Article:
Detailed wine tasting notes - trick or treat?
Do elaborate descriptions of wine make us think a wine tastes better?
I was drawn to an article in The Independent which reported a study that concluded that elaborate descriptions of wine on labels can make us think that a wine tastes better - and make us spend more on wine. The article suggests therefore that this is a clever marketing trick.
As Wines With Attitude™ customers will know I write unique and descriptive tasting notes for my wines which by the way have been copied by other retailers on more than one occasion (well they do say that imitation is the sincerest form of flattery...). But there is no intention to trick my customers.
One of the reasons behind me setting up Wines With Attitude™ was that I was fed up with being faced with shelves (real or virtual) of wine in shops or online that gave absolutely no descriptions of the wine whatsoever. How are we expected to make an informed decision? It strikes me as rather lazy practice on the part of the retailer.
During the 15 month course for my Diploma from the Wine & Spirit Education Trust
, I reckon we must have tasted at least 300 wines and 100 spirits in the classroom in preparation for the blind tastings in the exams. At the graduation ceremony I was in awe of a guy I chatted with who had managed to study from home including completing all those tastings on his own. You can learn so much from tasting with other people, hearing what they can smell and taste and what clues to the vintage and wine-making process they can find in a particular wine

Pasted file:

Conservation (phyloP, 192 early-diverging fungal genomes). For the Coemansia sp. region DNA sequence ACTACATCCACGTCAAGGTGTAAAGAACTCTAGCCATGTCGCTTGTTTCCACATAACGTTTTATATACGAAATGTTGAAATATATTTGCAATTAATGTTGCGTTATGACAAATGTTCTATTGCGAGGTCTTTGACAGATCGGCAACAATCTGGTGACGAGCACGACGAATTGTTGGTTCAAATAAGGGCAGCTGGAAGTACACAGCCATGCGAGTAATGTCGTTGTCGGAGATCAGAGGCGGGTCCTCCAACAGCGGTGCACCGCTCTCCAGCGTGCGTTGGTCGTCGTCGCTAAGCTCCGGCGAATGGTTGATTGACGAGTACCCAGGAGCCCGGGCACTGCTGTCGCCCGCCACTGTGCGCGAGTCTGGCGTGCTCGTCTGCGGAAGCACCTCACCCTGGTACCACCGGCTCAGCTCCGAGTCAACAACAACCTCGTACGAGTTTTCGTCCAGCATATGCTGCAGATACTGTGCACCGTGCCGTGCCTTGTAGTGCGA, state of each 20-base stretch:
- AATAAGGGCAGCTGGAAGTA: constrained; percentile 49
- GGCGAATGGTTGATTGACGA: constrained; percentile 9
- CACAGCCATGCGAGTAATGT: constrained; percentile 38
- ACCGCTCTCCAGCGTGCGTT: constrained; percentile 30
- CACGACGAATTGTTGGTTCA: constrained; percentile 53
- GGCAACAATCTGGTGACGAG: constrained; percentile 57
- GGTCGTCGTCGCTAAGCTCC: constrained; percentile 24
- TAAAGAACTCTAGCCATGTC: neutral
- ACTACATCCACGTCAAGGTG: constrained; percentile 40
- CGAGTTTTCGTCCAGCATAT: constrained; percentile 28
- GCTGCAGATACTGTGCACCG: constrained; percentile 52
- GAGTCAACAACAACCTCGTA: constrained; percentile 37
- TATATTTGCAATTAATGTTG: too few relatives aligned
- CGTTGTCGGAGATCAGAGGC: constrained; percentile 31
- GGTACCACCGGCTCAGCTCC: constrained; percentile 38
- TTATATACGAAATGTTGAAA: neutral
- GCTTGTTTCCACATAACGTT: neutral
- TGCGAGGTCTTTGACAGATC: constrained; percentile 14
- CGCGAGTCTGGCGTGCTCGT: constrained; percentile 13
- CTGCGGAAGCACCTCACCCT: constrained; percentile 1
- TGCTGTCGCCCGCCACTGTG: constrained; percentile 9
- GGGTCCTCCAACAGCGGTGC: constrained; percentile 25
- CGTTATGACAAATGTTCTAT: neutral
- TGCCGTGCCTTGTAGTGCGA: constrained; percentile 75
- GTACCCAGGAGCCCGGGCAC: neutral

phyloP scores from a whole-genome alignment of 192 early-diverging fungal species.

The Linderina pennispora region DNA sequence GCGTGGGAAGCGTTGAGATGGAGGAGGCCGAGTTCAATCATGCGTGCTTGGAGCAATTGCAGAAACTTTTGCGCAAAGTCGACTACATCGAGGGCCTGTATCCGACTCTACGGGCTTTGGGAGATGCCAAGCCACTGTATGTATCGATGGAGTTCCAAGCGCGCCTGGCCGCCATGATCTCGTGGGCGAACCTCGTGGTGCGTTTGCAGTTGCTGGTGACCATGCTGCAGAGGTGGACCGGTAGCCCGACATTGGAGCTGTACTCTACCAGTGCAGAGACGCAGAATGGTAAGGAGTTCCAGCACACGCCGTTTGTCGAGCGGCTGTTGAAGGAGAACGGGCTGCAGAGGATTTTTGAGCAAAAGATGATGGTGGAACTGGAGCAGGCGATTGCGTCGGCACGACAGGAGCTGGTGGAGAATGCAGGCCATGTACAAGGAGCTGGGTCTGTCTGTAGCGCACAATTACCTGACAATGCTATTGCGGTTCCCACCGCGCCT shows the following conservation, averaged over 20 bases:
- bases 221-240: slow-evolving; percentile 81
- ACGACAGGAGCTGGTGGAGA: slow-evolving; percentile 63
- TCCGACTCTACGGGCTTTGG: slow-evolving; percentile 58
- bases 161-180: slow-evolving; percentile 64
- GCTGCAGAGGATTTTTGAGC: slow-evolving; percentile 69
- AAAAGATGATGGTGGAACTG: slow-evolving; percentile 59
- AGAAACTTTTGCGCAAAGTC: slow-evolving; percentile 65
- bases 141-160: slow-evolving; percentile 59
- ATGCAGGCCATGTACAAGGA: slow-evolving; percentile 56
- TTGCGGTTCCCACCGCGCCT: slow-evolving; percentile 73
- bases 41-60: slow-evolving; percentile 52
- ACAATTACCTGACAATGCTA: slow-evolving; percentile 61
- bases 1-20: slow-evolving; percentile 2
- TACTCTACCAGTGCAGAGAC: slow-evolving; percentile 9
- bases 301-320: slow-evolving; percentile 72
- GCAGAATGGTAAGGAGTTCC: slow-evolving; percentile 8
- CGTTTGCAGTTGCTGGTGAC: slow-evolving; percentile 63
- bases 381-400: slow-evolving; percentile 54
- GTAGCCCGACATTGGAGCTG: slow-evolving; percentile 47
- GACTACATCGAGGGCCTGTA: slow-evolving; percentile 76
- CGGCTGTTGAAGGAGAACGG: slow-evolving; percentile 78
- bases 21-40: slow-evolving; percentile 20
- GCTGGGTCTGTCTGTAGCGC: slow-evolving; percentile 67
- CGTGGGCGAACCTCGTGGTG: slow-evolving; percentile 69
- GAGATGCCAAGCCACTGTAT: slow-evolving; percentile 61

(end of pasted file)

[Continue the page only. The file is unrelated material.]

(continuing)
. I certainly did.
Just flowery descriptions?
I'm not a fan however of those tasting notes that are as flowery as an Argentinian Torrontés and so, aside from a few words about the taste, to make my notes useful to customers I also try to give a sense of the experience you might feel on sipping the wine, the wine's texture, its structure and whether its components are is balanced, when it might best be consumed and with which foods - and also similarities in profile to other wines for comparison.
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Whilst nuances of a wine's aromas and tastes can be more obvious to some people than to others, tasting notes hopefully give consumers a starting point when considering their purchases. And if they make the wine taste better, that's surely an added benefit rather than a clever marketing trick?
© Wines With Attitude Limited, www.wineswithattitude.co.uk
Lindsay Cornelissen DipWSET
is passionate about good quality wine and set up her online wine business, Wines With Attitude, to share that passion with other wine lovers.